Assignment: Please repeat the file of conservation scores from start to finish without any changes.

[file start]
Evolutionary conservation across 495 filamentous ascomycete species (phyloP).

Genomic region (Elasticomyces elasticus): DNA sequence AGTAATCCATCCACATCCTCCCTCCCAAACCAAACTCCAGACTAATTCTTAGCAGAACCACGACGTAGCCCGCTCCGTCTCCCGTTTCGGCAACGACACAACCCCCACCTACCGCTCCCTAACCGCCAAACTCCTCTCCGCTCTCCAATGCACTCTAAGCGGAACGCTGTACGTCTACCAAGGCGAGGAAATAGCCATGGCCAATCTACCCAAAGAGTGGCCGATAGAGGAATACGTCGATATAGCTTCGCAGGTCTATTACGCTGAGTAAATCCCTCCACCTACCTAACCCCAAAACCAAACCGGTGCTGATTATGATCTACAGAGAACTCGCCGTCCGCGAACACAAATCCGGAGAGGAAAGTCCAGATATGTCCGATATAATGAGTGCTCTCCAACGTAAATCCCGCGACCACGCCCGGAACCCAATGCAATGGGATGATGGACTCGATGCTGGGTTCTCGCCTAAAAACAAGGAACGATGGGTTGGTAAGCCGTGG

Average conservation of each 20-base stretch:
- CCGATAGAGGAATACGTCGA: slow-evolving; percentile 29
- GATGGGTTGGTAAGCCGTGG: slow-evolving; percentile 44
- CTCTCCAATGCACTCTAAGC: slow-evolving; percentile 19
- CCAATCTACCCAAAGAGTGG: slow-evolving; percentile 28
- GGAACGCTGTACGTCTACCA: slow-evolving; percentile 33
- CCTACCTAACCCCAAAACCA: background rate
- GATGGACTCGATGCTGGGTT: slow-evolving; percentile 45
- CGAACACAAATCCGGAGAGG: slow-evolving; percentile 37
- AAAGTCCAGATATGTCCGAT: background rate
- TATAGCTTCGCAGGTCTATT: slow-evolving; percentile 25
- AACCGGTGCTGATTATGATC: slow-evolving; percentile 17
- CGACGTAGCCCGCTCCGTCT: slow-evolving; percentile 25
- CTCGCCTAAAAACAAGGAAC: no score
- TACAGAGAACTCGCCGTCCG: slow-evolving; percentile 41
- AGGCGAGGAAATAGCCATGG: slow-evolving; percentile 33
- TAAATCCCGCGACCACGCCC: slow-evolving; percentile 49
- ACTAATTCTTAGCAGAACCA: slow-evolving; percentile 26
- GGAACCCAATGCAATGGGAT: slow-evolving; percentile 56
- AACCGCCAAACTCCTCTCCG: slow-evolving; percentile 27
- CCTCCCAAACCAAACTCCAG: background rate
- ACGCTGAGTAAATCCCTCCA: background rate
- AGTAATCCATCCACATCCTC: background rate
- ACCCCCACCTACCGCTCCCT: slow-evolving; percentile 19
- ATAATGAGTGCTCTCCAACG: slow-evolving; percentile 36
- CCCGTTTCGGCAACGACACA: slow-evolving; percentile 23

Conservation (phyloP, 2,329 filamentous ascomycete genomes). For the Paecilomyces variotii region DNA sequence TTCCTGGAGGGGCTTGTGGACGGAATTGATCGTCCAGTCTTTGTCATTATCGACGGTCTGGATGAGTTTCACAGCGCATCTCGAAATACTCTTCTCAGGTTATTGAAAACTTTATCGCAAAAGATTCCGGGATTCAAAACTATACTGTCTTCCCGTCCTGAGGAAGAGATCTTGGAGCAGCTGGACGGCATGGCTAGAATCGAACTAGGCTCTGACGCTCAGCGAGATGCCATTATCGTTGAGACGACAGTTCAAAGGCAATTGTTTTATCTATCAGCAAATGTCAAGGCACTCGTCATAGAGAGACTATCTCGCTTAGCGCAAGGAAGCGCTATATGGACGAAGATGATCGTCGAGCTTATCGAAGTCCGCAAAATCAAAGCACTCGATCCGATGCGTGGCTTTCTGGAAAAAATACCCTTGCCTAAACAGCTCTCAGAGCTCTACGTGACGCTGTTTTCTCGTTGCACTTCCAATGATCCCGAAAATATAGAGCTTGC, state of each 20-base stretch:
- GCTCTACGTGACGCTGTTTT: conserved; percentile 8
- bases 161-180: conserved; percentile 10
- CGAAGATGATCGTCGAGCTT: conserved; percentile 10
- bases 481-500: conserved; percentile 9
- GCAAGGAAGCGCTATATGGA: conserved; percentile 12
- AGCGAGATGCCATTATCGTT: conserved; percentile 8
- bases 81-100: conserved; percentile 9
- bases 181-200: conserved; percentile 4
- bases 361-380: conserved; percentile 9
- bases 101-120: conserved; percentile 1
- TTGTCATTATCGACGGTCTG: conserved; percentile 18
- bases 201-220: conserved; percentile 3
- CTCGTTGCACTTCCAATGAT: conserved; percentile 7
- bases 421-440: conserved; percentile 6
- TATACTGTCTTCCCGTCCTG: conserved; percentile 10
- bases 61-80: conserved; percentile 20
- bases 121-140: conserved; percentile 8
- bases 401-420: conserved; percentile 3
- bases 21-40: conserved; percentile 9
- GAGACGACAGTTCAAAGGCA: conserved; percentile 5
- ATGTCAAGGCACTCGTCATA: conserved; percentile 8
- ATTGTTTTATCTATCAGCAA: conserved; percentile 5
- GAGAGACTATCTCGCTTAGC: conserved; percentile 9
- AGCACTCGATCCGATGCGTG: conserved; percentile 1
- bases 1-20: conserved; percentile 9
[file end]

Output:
Evolutionary conservation across 495 filamentous ascomycete species (phyloP).

Genomic region (Elasticomyces elasticus): DNA sequence AGTAATCCATCCACATCCTCCCTCCCAAACCAAACTCCAGACTAATTCTTAGCAGAACCACGACGTAGCCCGCTCCGTCTCCCGTTTCGGCAACGACACAACCCCCACCTACCGCTCCCTAACCGCCAAACTCCTCTCCGCTCTCCAATGCACTCTAAGCGGAACGCTGTACGTCTACCAAGGCGAGGAAATAGCCATGGCCAATCTACCCAAAGAGTGGCCGATAGAGGAATACGTCGATATAGCTTCGCAGGTCTATTACGCTGAGTAAATCCCTCCACCTACCTAACCCCAAAACCAAACCGGTGCTGATTATGATCTACAGAGAACTCGCCGTCCGCGAACACAAATCCGGAGAGGAAAGTCCAGATATGTCCGATATAATGAGTGCTCTCCAACGTAAATCCCGCGACCACGCCCGGAACCCAATGCAATGGGATGATGGACTCGATGCTGGGTTCTCGCCTAAAAACAAGGAACGATGGGTTGGTAAGCCGTGG

Average conservation of each 20-base stretch:
- CCGATAGAGGAATACGTCGA: slow-evolving; percentile 29
- GATGGGTTGGTAAGCCGTGG: slow-evolving; percentile 44
- CTCTCCAATGCACTCTAAGC: slow-evolving; percentile 19
- CCAATCTACCCAAAGAGTGG: slow-evolving; percentile 28
- GGAACGCTGTACGTCTACCA: slow-evolving; percentile 33
- CCTACCTAACCCCAAAACCA: background rate
- GATGGACTCGATGCTGGGTT: slow-evolving; percentile 45
- CGAACACAAATCCGGAGAGG: slow-evolving; percentile 37
- AAAGTCCAGATATGTCCGAT: background rate
- TATAGCTTCGCAGGTCTATT: slow-evolving; percentile 25
- AACCGGTGCTGATTATGATC: slow-evolving; percentile 17
- CGACGTAGCCCGCTCCGTCT: slow-evolving; percentile 25
- CTCGCCTAAAAACAAGGAAC: no score
- TACAGAGAACTCGCCGTCCG: slow-evolving; percentile 41
- AGGCGAGGAAATAGCCATGG: slow-evolving; percentile 33
- TAAATCCCGCGACCACGCCC: slow-evolving; percentile 49
- ACTAATTCTTAGCAGAACCA: slow-evolving; percentile 26
- GGAACCCAATGCAATGGGAT: slow-evolving; percentile 56
- AACCGCCAAACTCCTCTCCG: slow-evolving; percentile 27
- CCTCCCAAACCAAACTCCAG: background rate
- ACGCTGAGTAAATCCCTCCA: background rate
- AGTAATCCATCCACATCCTC: background rate
- ACCCCCACCTACCGCTCCCT: slow-evolving; percentile 19
- ATAATGAGTGCTCTCCAACG: slow-evolving; percentile 36
- CCCGTTTCGGCAACGACACA: slow-evolving; percentile 23

Conservation (phyloP, 2,329 filamentous ascomycete genomes). For the Paecilomyces variotii region DNA sequence TTCCTGGAGGGGCTTGTGGACGGAATTGATCGTCCAGTCTTTGTCATTATCGACGGTCTGGATGAGTTTCACAGCGCATCTCGAAATACTCTTCTCAGGTTATTGAAAACTTTATCGCAAAAGATTCCGGGATTCAAAACTATACTGTCTTCCCGTCCTGAGGAAGAGATCTTGGAGCAGCTGGACGGCATGGCTAGAATCGAACTAGGCTCTGACGCTCAGCGAGATGCCATTATCGTTGAGACGACAGTTCAAAGGCAATTGTTTTATCTATCAGCAAATGTCAAGGCACTCGTCATAGAGAGACTATCTCGCTTAGCGCAAGGAAGCGCTATATGGACGAAGATGATCGTCGAGCTTATCGAAGTCCGCAAAATCAAAGCACTCGATCCGATGCGTGGCTTTCTGGAAAAAATACCCTTGCCTAAACAGCTCTCAGAGCTCTACGTGACGCTGTTTTCTCGTTGCACTTCCAATGATCCCGAAAATATAGAGCTTGC, state of each 20-base stretch:
- GCTCTACGTGACGCTGTTTT: conserved; percentile 8
- bases 161-180: conserved; percentile 10
- CGAAGATGATCGTCGAGCTT: conserved; percentile 10
- bases 481-500: conserved; percentile 9
- GCAAGGAAGCGCTATATGGA: conserved; percentile 12
- AGCGAGATGCCATTATCGTT: conserved; percentile 8
- bases 81-100: conserved; percentile 9
- bases 181-200: conserved; percentile 4
- bases 361-380: conserved; percentile 9
- bases 101-120: conserved; percentile 1
- TTGTCATTATCGACGGTCTG: conserved; percentile 18
- bases 201-220: conserved; percentile 3
- CTCGTTGCACTTCCAATGAT: conserved; percentile 7
- bases 421-440: conserved; percentile 6
- TATACTGTCTTCCCGTCCTG: conserved; percentile 10
- bases 61-80: conserved; percentile 20
- bases 121-140: conserved; percentile 8
- bases 401-420: conserved; percentile 3
- bases 21-40: conserved; percentile 9
- GAGACGACAGTTCAAAGGCA: conserved; percentile 5
- ATGTCAAGGCACTCGTCATA: conserved; percentile 8
- ATTGTTTTATCTATCAGCAA: conserved; percentile 5
- GAGAGACTATCTCGCTTAGC: conserved; percentile 9
- AGCACTCGATCCGATGCGTG: conserved; percentile 1
- bases 1-20: conserved; percentile 9